To launch a job from the command line, you need some job file. As I could not find out what this format needs to be, as just using a jar file fails with a SAX parsing exception. It is not documented anywhere. The REST API can only be used to query the status of jobs and not to create a new job, or at least so it seems. So the only option left for me te test is from code.


I once did launch a local job with local data, so I will have to change it a bit. Adding some configuration allowed me to connect the job to the HDFS cluster, but running the job still failed because the user ‘chris’ was not allowed to write to the output folder.  There are two possible solutions: change the user to ‘root’ or change the ownership of the folders, since every user writes to his own directory anyway.

With this done, I was able to run a local job but using data from the HDFS cluster. The configuration I had to add in my code for this is as follows:

conf.set(“fs.defaultFS”, “hdfs://localhost:9000”);
conf.set(“yarn.resourcemanager.hostname”, “localhost”);
conf.setBoolean(“dfs.client.use.datanode.hostname”, true);

But how do you run your job on the cluster as well? I have had a quick look into it, and it looks like you have to create a Yarn client application and do a lot more setup and just launching a quick job. There is not that much documentation about this, which makes it much harder than it should be.


Due to the amount of work and complexity of setting it all up, I have decided to leave my Hadoop cluster setup like this for now. I was able to do some very basic setup and trying to do more would involve a lot more effort and investigation to setup everything up.

The open points at the moment are:

  • Running the NodeManager and DataNode in the same container.
  • Launching Jobs on the cluster.
  • How does a NodeManager know which data is stored locally?

I do not intent on investigating these topics anytime soon, as I will focus my attention on other topics first. So this concludes my first experience with Hadoop.


Building A Hadoop Cluster With Docker – Part 3

This part continues where we left of with part 2, we will examine the other ways on how to upload files to a Hadoop cluster:
  1. Using the command line.
  2. From Java using the DFSClient
  3. From Java using the FileSystem

If you did not read the previous part, I highly recommend you to do so before continuing. Before diving into the new work, lets summarise what we learned from the previous part.

  • We had to fix the hostname of the container.
  • The mapping of ports caused a problem.
  • The filesystem permissions are very restrictive to non-root users.

The first two points means that the cluster can not be used as it was designed in part 1, and is restricted to a single datanode.

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Building A Hadoop Cluster With Docker – Part 2

After setting up a HDFS cluster in part 1, it is now time to put some data in the cluster. There exists multiple ways to upload files to a Hadoop cluster:

  1. Using the Web UI of the namenode
  2. Using the REST API.
  3. Using the command line.
  4. From Java using the DFSClient
  5. From Java using the FileSystem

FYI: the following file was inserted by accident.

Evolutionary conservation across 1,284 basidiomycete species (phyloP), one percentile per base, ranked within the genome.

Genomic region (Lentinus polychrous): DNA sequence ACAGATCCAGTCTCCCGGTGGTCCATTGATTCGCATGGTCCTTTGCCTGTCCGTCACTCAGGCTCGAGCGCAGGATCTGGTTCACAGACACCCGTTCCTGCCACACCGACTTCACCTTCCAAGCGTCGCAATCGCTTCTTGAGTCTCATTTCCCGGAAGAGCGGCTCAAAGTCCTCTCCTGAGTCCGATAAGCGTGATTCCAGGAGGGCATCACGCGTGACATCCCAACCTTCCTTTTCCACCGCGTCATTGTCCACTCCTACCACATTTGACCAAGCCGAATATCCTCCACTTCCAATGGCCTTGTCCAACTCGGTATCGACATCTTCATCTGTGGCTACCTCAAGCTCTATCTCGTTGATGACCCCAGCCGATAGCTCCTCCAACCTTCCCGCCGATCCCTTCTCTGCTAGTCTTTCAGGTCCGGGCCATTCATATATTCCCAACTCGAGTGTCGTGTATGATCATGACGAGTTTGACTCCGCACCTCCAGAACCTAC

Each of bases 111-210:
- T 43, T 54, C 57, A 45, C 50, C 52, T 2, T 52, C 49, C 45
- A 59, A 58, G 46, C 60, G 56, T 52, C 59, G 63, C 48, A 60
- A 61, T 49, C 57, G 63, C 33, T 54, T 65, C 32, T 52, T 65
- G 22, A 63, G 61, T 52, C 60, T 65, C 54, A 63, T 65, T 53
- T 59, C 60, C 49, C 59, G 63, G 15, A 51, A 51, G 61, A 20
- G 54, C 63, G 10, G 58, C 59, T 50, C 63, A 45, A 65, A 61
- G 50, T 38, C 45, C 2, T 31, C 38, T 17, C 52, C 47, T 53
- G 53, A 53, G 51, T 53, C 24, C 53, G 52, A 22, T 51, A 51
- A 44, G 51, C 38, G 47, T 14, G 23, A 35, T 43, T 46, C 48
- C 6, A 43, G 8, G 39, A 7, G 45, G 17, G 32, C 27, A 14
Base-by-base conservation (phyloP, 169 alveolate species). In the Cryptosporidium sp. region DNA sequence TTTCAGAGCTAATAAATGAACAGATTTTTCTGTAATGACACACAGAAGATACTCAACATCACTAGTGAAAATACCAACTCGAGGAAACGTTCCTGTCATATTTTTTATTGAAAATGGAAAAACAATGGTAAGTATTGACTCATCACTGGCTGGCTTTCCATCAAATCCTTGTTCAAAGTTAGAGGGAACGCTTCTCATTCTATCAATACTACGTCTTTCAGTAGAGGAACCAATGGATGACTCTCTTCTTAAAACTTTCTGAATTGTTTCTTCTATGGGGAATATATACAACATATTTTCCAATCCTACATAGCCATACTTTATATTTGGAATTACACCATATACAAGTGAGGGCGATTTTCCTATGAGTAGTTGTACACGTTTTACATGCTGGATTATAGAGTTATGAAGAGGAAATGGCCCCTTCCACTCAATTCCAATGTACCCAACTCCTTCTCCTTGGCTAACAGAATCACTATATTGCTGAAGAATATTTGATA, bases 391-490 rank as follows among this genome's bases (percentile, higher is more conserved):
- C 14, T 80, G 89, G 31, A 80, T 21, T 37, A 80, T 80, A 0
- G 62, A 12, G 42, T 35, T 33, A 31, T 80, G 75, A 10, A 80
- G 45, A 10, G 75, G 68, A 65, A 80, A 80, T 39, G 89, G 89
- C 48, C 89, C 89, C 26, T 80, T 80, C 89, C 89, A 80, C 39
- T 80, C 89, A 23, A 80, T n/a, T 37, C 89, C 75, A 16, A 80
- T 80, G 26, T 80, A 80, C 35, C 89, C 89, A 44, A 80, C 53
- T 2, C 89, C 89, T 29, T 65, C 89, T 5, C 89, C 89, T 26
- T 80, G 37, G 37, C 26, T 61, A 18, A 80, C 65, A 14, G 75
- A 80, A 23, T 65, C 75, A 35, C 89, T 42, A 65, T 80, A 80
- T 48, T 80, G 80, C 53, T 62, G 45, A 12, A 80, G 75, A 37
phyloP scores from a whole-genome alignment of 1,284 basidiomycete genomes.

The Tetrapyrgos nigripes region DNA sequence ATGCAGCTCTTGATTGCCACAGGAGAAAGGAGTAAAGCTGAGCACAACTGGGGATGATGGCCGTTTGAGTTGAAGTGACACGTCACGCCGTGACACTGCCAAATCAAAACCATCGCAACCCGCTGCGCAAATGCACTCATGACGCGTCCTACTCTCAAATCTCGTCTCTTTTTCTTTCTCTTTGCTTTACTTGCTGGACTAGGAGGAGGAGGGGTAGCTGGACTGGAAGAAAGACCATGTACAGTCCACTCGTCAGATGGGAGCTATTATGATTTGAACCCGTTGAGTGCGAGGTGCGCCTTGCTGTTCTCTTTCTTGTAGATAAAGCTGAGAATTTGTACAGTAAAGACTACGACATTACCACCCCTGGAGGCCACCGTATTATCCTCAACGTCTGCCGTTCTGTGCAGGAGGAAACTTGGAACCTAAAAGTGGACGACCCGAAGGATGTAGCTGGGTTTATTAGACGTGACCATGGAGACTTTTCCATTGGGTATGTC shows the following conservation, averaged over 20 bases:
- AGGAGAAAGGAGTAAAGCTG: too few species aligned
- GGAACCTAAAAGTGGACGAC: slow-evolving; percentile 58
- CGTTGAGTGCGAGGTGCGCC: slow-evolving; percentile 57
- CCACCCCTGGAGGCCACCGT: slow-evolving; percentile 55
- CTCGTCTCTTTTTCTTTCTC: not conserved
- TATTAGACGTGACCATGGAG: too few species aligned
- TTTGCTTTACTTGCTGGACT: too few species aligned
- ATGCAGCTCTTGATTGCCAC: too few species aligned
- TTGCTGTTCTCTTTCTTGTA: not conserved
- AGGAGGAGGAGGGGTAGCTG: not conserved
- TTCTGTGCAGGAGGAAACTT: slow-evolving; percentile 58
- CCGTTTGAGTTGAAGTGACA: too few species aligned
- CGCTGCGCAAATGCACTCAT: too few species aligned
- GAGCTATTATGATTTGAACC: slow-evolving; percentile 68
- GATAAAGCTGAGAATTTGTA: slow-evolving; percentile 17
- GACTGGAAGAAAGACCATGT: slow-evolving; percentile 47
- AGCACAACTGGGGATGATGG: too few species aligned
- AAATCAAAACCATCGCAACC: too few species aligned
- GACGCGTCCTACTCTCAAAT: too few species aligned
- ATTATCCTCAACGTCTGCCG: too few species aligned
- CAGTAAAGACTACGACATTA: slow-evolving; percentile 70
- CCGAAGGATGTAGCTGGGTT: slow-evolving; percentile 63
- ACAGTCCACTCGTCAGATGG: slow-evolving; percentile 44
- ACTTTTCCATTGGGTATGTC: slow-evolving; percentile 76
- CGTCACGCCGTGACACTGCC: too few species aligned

Treating them all in a single post would make the post too long (in my opinion). Therefor I have chosen to split it up into two separate posts, meaning that in this blog post I will only discuss the Web UI and REST API (which should be nearly identical). The other approaches will be handled in the next.

Even though you may not be interested in using the Web UI or the REST API to upload files to you Hadoop cluster, I recommend reading through this post as problems encountered here, will come back in the next one. Even more important though are the fixes and changes that are applied to get it working as they will have an impact on the other ways of uploading files as well.

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Building A Hadoop Cluster With Docker – Part 1

One of the things I started in 2017 and wanted to get more knowledge about in 2018 was Hadoop. While it is possible and very easy to run Hadoop on a single machine, this is not what it is designed for. Using it in such a way would even make your program run slower because of the overhead that is involved. So since Hadoop is designed for big data, and distributes that data over a cluster of machines it makes sense to also run it like this. While it is possible to have many nodes running on the same machine, you would need to setup quite a lot of configuration to prevent port collisions and such.  On the other hand I don’t have a cluster available to do some experimenting with. Although I know it is possible to get some free tier machines at cloud providers such as Amazon, this is not something I want to do for a minor experiment like this. Instead I have chosen to create a virtual cluster by using Docker.


Not only does docker allow me to create a virtual cluster of nodes that have identical configuration, it also creates a more real-life setup. All the different clusters will have their own file system completely separate from the rest, you can selectively inspect and bring down a node to see how the cluster reacts. By choosing Docker I also hit two birds with one stone as it allows me to:

  • Freshen up my docker knowledge
  • Get a taste of Hadoop

I am in many aspects a minimalist. I always wonder how heavy my application is both with regards to memory and CPU usage. I do the same with my docker container. I always want to keep the size of the container as small as possible, but with Java this is not very easy.

So I started my journey with Alpine, on which I installed bash and Java, which is a hard requirement. Java could however not run due to some weird issues. I guess (and have read about it) that they are caused by some compiler/library which is different. But even using the version that was suggested did not fix the problem.

It didn’t take long before I gave up on this minimalistic endeavour as it is not the core of this experiment. I may look into it again at a later point, when I have my docker cluster running. But for now I decided to use the official Java 8 container.